Nonprofit requests demolition for house that city spent $35,000 to save and move
In a blow to housing preservation efforts, the nonprofit owners of a home that was moved from the new Veteran’s Affairs Hospital site to Tremé recently asked for permission to demolish the historic house.
The city spent $35,000 to move the house and donated it to Providence Community Housing.
After The Lens and our reporting partners at FOX8 began asking questions about the demolition request, Providence officials backtracked and said they now are working to form a new partnership to save the house.
Meanwhile, the city two weeks ago pulled nearly $2 million in funding from Builders of Hope, the organization that moved the houses. The money was meant to renovate 20 houses moved from the hospital site, as well as 15 others. That came as news to Builders of Hope, however.
The house now owned by Providence initially stood in the 2400 block of Cleveland Street Lower Mid-City, and it was set to be razed after the city and state bought out the entire neighborhood to clear the site for the new hospital.
After preservationists howled about the loss of the historic housing stock, Mayor Mitch Landrieu in June 2010 announced that the city would provide $3.2 million to move about 100 historically significant houses, including this one. Ultimately, fewer than 80 were moved, and the effort was not without its pitfalls.
The house at issue now was the last one moved from the hospital site, landing in March 2011 at 1601 Dumaine St., a corner lot at North Robertson Street just blocks from Louis Armstrong Park. As with most of the buildings that were moved, its camelback and roof were removed so it would fit under power lines.
It has sat virtually untouched since. Its deteriorating condition led the Historic District Landmarks Commission this month to consider citing the property for “demolition by neglect.” Such a designation puts the owners on notice to either improve the property or face fines.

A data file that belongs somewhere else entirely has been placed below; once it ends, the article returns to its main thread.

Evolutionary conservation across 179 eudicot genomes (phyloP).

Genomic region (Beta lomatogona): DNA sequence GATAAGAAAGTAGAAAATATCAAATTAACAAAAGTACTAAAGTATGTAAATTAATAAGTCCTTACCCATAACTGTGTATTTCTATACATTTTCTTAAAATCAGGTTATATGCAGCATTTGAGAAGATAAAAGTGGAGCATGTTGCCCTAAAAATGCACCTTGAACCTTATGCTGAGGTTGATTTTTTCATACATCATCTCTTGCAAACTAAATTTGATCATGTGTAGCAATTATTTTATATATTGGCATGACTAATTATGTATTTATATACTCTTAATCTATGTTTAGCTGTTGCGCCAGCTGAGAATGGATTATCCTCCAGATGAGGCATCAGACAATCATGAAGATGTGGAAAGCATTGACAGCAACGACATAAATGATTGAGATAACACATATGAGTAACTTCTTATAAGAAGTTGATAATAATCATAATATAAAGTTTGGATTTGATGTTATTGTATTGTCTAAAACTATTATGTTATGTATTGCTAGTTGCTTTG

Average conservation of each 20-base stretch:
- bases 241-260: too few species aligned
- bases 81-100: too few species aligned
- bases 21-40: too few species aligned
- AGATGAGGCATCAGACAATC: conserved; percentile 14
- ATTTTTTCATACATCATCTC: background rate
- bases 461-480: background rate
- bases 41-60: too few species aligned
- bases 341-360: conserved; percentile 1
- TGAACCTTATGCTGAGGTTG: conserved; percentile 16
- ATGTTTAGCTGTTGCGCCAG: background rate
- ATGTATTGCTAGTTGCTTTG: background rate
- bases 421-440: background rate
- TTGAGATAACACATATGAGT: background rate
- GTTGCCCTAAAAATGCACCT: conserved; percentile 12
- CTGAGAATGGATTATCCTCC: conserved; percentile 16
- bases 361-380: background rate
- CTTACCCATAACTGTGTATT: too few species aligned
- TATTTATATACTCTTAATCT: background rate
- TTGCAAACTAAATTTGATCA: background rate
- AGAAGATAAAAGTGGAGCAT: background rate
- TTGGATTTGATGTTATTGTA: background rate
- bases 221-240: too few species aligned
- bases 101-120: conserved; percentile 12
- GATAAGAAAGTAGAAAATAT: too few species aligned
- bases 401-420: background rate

Providence Vice President Brenda Richards-Montgomery appeared before the commissioners at the June 14 meeting asking that the property not be cited but placed on next month’s agenda to be considered for demolition. Because of her request, which is scheduled to be considered at the commission’s July meeting, the commission did not cite the property.
Richards-Montgomery told the commission that the house is too far gone for renovation because its roof was never replaced, leaving the structure open to the elements. In an interview this week, though, Andreanecia Morris, another Providence vice president, conceded that her organization did not consult a building engineer or other professional to reach that conclusion.
In an email exchange today, Morris told The Lens that Providence is working with an organization called Treme 4 Treme Community Development Corporation to save the house. She said Providence might consider selling the property to Treme 4 Treme.
Efforts to reach officials with Treme 4 Treme today were unsuccessful. The organization is not listed on the Secretary of State’s database.
The situation is heartbreaking for the former owner of the house, Deborah Brown Cassine. Though she was bought out and has moved on, she still has a visceral connection to her former home.